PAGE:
The Word Made Fresh
1The LORD spoke again to Moses and Aaron in Egypt and said, 2“From now on this will be the first month of the year for you. 3Tell all the Israelites that on the tenth day of this month each household shall select a lamb. 4If the family is too small to eat a whole lamb, it should partner with their closest neighbor. The lamb is to be separated into the number of servings needed for the number of people who will eat of it. 5The lamb must be a year-old male without any flaws. You can select it from the sheep or the goats. 6Keep it until the fourteenth day of this month, then all of you will slaughter your lambs at twilight. 7Take some of the blood and smear it on the doorposts and lintels of the entrance to the house in which it will be eaten. 8Eat the lamb that same night, roasted over fire. Eat it with unleavened bread and bitter herbs. 9Don’t eat it raw or boiled, but roast the entire lamb — head, legs and inner organs included – over a fire 10Don’t leave any of it until morning. Burn up anything that is left. 11Eat it with your clothes and shoes on and your staff in your hand. Eat it quickly! This is the Passover of the LORD! 12I will pass over the entire land of Egypt that night and put to death every first born human and animal. That is how I will levy justice against all the gods of Egypt, for I am the LORD. 13The blood on your doorways will be a flag for you. When I see the blood, I will pass over you and no harm will come to you when I strike the Egyptians.
14“This day will be an annual remembrance for you to observe before me. This is a festival to me for you to observe throughout your generations. 15Eat the unleavened bread for seven days. On the first day remove all the yeast from your houses. Anyone who eats bread baked with yeast through the seven days will be cast out from Israel. 16On the first day and the seventh day gather in a solemn assembly. Do no work on the first and seventh days except to prepare what you must eat.
17“From now on keep the holy day of unleavened bread because it will be on this day that I brought your families out of Egypt. Celebrate this day from now on, permanently. 18In the first month of the year, from the evening of the fourteenth day of the month through the evening of the twenty-first day, you may eat only bread without yeast. 19For seven days there must be no yeast in your homes. Whoever eats leavened bread will be removed from the people of Israel, whether that person is a foreigner or a native. 20Eat nothing leavened with yeast. Wherever you settle, you may have only unleavened bread.”
21So, Moses summoned all the elders of Israel. He said, “Go out and choose a lamb for your family and slaughter the lamb for the Passover. 22Use a hyssop branch to dip in the lamb’s blood and mark your doorposts and lintel with the blood. Then you must remain indoors until morning, 23because the LORD will go through the land to strike the Egyptians, but when the LORD sees the blood at your door, the destroyer will not be allowed to enter that house to kill anyone. 24This is a ritual you will observe from now on. Hand it down to your children. 25When you arrive in the land the LORD has promised to give you, you will continue to observe this holiday. 26When your children ask, ‘Why are we doing this?’ 27tell them, ‘This is the Passover sacrifice to the LORD because the LORD passed over the Israelite homes in Egypt and when the Egyptians were struck down, our homes were spared.'”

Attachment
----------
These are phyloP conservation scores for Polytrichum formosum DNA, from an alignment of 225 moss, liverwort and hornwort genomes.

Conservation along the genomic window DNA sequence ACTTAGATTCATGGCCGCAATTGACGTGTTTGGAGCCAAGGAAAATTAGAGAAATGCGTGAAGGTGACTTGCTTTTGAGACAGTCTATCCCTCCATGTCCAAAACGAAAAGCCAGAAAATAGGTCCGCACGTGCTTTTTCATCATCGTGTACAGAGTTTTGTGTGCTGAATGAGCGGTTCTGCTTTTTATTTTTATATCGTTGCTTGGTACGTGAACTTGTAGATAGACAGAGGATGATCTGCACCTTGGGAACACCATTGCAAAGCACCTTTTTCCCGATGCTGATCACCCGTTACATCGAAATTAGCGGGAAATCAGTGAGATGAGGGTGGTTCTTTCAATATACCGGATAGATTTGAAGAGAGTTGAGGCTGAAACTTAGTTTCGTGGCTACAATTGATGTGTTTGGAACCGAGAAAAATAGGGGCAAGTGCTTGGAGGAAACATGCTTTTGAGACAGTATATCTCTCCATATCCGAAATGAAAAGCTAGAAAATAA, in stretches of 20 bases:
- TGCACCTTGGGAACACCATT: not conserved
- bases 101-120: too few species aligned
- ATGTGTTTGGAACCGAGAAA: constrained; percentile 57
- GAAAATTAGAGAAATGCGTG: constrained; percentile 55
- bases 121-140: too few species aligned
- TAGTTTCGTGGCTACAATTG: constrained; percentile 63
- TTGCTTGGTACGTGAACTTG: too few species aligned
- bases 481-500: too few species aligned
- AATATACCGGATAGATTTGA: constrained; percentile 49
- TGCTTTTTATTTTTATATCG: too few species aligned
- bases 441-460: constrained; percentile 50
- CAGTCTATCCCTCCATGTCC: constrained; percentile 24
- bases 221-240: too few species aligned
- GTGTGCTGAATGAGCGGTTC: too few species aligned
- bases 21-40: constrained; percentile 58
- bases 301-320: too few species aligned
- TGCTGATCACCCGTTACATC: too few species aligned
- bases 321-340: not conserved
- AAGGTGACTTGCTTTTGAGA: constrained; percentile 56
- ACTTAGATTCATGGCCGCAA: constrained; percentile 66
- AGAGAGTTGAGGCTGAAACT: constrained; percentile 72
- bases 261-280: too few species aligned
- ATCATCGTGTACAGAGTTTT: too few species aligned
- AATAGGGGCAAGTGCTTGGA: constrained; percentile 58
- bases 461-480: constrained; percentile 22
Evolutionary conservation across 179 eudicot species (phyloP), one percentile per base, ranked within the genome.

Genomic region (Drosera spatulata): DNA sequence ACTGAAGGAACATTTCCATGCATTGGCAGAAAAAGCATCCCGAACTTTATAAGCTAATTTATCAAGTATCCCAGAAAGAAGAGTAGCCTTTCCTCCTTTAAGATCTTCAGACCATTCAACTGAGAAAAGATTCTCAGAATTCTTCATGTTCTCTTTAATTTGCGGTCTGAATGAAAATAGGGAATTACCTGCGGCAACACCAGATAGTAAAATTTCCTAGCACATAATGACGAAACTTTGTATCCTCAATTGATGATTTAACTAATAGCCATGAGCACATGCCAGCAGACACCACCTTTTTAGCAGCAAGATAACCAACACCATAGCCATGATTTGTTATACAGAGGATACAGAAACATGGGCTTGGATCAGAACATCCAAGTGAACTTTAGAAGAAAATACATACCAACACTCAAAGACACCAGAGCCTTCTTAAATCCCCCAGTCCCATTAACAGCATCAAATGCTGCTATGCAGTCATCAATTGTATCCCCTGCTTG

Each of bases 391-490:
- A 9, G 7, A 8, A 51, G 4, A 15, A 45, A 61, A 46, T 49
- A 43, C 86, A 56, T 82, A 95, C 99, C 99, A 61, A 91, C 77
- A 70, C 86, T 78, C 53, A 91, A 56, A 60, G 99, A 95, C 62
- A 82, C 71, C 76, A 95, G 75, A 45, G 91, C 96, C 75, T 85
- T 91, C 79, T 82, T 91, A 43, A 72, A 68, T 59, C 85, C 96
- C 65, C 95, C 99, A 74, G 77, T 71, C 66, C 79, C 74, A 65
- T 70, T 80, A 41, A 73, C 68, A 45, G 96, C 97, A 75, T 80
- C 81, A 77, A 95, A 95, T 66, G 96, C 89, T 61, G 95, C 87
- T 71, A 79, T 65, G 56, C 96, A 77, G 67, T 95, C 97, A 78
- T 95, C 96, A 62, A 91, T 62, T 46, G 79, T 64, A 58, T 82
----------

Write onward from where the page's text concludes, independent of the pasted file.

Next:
When Moses finished these instructions, the elders bowed down and worshiped God. 28Then the Israelites did everything just as the LORD had ordered Moses and Aaron.
29At midnight the LORD took the lives of all the firstborn offspring in Egypt, from Pharaoh, who sat on the throne, to the prisoners in the dungeon, and even including all the animals. 30Pharaoh, and his government officials, and all the Egyptian people were awakened during the night and there was bitter mourning in Egypt because there was not a single family that did not suffer a loss.
31Pharaoh summoned Moses and Aaron in the middle of the night. “Get out!” he ordered. “Get away from my people, you and all the Israelites! Go and worship the LORD; that’s what you wanted. 32Take your flocks and herds as well and get out! But also, say a good word for me.”
33The Egyptian people begged the Israelites to hurry and leave the land, “Or we will all die!” they said. 34So the people gathered their dough without yeast and wrapped their bowls in their clothing or carried them on their shoulders. 35They had done what Moses told them to do and had asked the Egyptians for gifts of silver and gold and for clothing as well. 36The LORD had made the Egyptians willing to give them whatever they asked, and that is how they looted the Egyptians.
37There were about 600,000 Israelites on foot, not counting the children. They went on foot from Rameses to Succoth. 38A mixture of other people went with them as well, and also a large number of animals including flocks and herds. 39They baked unleavened bread with the dough they had brought with them. It was not leavened with yeast because they were forced to leave Egypt and had no time, nor had they brought any provisions.
40The Israelites had lived in Egypt 430 years. 41On the day the 430th year ended they left the country of Egypt. 42The LORD kept vigil over them to bring them safely out of Egypt, and the anniversary of that night the Israelites have kept as a vigil for the LORD by the people from generation to generation.